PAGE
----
Akron police investigate string of catalytic converter thefts

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AKRON, Ohio (WJW)- With a fleet of more than 40 transport vans and buses, hundreds across the Akron area and beyond may rely on United Disability Services to get them to and from meaningful activities.

On Tuesday and Wednesday, the agency had to suspend some of its activities after thieves targeted their fleet of transport vehicles for a second straight weekend, stealing catalytic converters.

Thirteen catalytic converters were stolen from their fleet this past weekend, a week after thieves stole catalytic converters from five of their vehicles.

Some of those that were damaged this past weekend had just been repaired the week before.

"Well the impact is significant it’s because it is costly repairs. We do have insurance but we do have deductibles and we also have the ripple effect of people who are unable to be served and revenues that are derived from our services, so it really is debilitating for the agency itself," said Brian Thomas, the UDS President and CEO.

They are not alone. Akron police say they have taken about 50 individual reports of catalytic converter thefts in just the past two weeks.

Among them was Christopher Marshall of Plur. Inc.,  whose work van was also targeted, leaving him unable to do business until it can be repaired.

Marshall says he has no idea when that will be because getting the parts is not easy since there is a backlog due in part to the large number of thefts.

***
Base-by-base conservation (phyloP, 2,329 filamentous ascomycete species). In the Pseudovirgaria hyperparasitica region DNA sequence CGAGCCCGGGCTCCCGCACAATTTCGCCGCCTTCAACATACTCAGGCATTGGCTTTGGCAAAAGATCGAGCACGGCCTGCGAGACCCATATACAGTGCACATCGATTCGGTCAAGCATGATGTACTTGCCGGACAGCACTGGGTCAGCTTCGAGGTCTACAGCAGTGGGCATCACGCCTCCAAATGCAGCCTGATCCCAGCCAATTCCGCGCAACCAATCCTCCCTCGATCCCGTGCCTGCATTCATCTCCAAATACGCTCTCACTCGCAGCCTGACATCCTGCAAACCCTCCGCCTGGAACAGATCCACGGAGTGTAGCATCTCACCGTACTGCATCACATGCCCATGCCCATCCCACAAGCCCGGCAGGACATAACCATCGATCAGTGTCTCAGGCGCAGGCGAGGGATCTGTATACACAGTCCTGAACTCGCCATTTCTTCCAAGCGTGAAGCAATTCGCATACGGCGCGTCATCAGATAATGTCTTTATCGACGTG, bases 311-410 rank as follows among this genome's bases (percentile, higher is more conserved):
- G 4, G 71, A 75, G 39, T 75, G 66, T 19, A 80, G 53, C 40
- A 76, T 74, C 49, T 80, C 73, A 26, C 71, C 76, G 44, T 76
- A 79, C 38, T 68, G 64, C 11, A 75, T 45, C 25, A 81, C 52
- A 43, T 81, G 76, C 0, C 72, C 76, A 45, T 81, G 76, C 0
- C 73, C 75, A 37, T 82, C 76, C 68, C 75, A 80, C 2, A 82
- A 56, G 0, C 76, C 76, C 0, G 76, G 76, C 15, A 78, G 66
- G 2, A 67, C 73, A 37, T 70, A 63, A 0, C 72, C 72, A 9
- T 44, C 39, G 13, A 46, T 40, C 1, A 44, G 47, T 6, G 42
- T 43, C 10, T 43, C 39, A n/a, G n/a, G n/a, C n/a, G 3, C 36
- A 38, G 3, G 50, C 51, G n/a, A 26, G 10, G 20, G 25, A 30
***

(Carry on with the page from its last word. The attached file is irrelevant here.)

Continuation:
The UDS vans are being repaired at PTS Automotive in Akron. Keith Johnson says the repairs can be costly.

"On this vehicle (one of the UDS transport vans) in particular, I believe the converter itself, just for the part, is about a thousand bucks. That's not including the labor part to have it installed or the price for the oxygen sensor or the hardware or whatever else it might need," said Johnson

Mitchell estimates his repair will cost him more than $15,000.

Police have surveillance video showing two men working to remove the catalytic converters from the UDS vans.

The agency meanwhile has hired full-time security to watch over their fleet, hoping to prevent themselves from being victimized a third time.

Police say scrapyards are required to keep records of their transactions and to their knowledge, most, if not all, of the scrap yards in the immediate area comply with the requirement.

Investigators are asking residents to be aware of any suspicious activity and report it immediately.

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